G20 summit concludes without agreement on Russia’s intervention in Ukraine
China and Russia refuse to endorse a declaration denouncing Moscow for its invasion of Ukraine at a conference of the world’s top economies.
With China and Russia itself reluctant to sign, the heads of finance of the world’s top countries were unable to reach an agreement on a united statement denouncing Russia for its war on Ukraine on Saturday.
India, which was hosting a summit in Bengaluru as chair of the Group of 20 (G20) economies, was hesitant to bring up the war, but Western countries argued they could not support any decision that did not include a denunciation.
India released a “chair’s summary and outcome document” that only summarized the two days of negotiations and listed disputes due to the lack of agreement among G20 nations.
It noted supply chain disruption, dangers to financial stability, and ongoing energy and food insecurity, saying that “most members strongly denounced the war in Ukraine and highlighted that it is inflicting great human suffering and worsening existing fragilities in the global economy.”
The sanctions imposed by the United States, European nations, and other nations to punish Russia for the invasion and deprive it of money were described as having “alternative opinions and various appraisals of the situation and sanctions.”
The result was comparable to the G20 summit’s in Bali last November, where the host nation Indonesia similarly released a closing statement noting differences. The G20, which was established more than 20 years ago to address economic crises, has battled more and more to come to an agreement to release a formal end-of-meeting communique.
The Indian finance minister Nirmala Sitharaman said, “We still think we’ve made some progress in getting all the ministers on board, even if there wasn’t really a communique, just an outcome statement.
China’s decision to not sign the declaration, according to German Finance Minister Christian Lindner, is “regrettable.”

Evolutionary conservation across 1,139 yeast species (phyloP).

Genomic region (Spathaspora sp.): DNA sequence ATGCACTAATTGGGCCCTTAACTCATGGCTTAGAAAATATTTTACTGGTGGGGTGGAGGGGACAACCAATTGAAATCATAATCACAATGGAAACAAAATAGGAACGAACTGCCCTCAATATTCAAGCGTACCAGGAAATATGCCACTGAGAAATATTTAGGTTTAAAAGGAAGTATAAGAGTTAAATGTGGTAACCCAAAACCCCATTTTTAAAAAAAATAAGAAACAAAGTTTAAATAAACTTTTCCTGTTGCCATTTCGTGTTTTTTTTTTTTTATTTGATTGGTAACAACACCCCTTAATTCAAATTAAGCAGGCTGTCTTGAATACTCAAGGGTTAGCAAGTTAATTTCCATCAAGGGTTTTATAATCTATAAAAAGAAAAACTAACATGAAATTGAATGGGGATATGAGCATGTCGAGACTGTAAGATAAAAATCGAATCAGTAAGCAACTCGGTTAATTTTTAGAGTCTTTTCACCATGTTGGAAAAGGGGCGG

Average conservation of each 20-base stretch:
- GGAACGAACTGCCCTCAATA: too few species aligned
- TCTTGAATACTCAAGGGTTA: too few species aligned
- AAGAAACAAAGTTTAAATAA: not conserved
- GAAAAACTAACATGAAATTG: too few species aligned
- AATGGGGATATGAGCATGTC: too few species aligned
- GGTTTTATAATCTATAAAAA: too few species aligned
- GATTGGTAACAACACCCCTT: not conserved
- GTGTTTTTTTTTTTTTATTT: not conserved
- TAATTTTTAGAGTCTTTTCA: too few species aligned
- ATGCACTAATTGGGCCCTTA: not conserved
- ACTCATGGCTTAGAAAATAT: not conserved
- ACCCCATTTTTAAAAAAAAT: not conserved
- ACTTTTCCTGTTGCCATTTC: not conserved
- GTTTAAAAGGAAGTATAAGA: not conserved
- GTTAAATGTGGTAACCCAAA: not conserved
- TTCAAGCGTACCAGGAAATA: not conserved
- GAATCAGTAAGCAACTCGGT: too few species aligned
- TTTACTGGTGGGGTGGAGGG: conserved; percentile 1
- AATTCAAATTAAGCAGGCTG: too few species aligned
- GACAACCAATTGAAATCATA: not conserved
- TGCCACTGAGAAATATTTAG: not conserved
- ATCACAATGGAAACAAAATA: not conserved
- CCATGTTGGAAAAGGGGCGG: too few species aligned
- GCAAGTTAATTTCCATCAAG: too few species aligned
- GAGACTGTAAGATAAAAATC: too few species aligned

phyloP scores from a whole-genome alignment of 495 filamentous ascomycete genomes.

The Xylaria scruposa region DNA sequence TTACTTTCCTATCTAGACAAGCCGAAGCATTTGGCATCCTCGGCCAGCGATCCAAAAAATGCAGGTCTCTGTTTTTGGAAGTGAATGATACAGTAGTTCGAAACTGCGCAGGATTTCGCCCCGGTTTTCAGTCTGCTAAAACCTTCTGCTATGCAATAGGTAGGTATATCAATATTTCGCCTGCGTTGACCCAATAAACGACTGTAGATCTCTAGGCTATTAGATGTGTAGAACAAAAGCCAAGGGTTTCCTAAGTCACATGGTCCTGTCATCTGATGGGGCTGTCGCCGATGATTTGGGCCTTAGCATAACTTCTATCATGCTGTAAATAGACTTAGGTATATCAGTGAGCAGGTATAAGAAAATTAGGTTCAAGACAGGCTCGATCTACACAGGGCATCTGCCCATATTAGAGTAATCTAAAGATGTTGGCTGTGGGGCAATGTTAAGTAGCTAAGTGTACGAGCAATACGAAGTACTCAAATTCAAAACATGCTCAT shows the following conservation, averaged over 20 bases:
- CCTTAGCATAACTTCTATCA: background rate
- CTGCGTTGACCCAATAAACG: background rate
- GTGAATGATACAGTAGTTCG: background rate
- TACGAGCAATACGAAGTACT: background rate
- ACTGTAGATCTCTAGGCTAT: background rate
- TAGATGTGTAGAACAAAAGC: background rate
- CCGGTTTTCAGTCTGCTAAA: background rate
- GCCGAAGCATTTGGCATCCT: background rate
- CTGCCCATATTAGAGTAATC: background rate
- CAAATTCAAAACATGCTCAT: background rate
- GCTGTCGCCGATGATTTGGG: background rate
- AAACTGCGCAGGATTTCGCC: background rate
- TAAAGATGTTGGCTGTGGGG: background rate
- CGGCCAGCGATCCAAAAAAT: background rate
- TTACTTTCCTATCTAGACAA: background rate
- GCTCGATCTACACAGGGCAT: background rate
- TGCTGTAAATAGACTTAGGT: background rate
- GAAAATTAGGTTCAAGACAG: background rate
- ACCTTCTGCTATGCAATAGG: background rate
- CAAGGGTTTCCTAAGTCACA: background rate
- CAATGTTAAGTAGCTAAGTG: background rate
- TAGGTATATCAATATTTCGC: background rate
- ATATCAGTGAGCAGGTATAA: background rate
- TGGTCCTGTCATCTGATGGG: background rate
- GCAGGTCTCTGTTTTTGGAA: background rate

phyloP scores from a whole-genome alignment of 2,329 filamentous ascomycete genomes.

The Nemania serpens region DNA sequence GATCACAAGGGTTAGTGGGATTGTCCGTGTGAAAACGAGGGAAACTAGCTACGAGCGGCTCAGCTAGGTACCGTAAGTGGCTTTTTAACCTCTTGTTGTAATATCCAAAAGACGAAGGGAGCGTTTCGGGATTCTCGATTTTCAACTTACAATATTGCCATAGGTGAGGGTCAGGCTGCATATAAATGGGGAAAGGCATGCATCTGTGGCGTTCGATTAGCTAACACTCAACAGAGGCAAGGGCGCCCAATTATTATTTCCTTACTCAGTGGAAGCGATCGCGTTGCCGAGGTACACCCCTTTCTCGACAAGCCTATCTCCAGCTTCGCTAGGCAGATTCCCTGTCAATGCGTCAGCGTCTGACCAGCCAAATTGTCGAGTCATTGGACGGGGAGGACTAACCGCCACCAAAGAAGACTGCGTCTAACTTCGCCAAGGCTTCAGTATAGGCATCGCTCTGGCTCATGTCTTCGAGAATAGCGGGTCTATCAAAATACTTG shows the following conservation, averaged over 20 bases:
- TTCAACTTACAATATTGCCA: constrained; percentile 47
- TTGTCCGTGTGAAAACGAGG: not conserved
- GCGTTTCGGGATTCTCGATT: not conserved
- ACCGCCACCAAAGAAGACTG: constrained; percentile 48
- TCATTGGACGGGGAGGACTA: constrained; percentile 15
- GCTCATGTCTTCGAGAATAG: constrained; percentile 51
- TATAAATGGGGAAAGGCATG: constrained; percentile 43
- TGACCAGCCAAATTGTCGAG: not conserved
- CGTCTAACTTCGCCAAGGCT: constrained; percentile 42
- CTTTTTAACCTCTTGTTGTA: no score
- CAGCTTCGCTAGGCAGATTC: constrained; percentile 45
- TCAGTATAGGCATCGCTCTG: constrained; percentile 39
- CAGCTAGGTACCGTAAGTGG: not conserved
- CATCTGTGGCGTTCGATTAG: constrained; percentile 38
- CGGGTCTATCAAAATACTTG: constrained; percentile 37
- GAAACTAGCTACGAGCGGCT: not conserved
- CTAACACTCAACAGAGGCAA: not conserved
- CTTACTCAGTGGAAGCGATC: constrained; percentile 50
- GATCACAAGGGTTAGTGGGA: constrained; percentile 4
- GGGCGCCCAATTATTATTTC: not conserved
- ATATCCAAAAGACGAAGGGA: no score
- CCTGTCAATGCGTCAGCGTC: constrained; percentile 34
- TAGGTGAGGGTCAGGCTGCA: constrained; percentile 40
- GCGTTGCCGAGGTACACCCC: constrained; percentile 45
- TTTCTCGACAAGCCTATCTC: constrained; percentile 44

Prior to this, US Treasury Secretary Janet Yellen stated that any statement must “absolutely necessary” rebuke Russia. Russia and China did not want the G20 platform to be used to debate political issues, two delegates told Reuters.
Russia, a G20 member but not a G7 member, has avoided using the terms “invasion” or “war,” instead referring to its actions in Ukraine as a “special military operation.”
India has mostly maintained a neutral position, refusing to place the blame for the invasion on Russia, looking for a diplomatic settlement, and dramatically increasing its purchases of Russian oil.
When the UN unanimously voted on Thursday to urge that Moscow withdraw its soldiers from Ukraine and end the conflict, China and India were among the countries that chose to abstain.
Together with the G7 nations, the G20 group also consists of nations like Saudi Arabia, Australia, and Brazil.
Russia’s invasion of Ukraine, a move that upends the basis of the world order, is making it impossible for the G20 to have productive discussions, Japanese Finance Minister Shunichi Suzuki told reporters.
On the sidelines, the International Monetary Fund (IMF) met with the World Bank, China, India, Saudi Arabia, and the G7 on Saturday to discuss restructuring debt for troubled economies, but Kristalina Georgieva, the IMF’s managing director, noted that there were also differences among the participants.
The resolve to overcome disagreements for the sake of nations was evident during the session that just ended, according to Georgieva, who co-chaired the roundtable with the Indian Finance Minister Nirmala Sitharaman.
One delegate told reporters that although there had been some initial movement, namely in the terminology surrounding the subject, detailed discussion on restructuring had not taken place.
Yellen claimed that the conference, which was primarily administrative in nature, produced no “deliverables.”
Around the time of the IMF and World Bank meetings in April, additional consultations are scheduled.
The largest bilateral creditor in the world, China, has been under increasing pressure from other countries to drastically reduce the amount of loans it provides to struggling developing countries.
Chinese Finance Minister Liu Kun repeated Beijing’s view that the World Bank and other multilateral development banks should also take part in debt relief by taking haircuts in a video presentation to the G20 conference on Friday.
At the meeting, more people supported India’s desire for stricter regulation of private cryptocurrency assets.
Georgieva argued that if regulation fails, officials “should not take off the table” the possibility of outright prohibitions. Yellen does not support such prohibitions but emphasized the importance of establishing a robust regulatory system.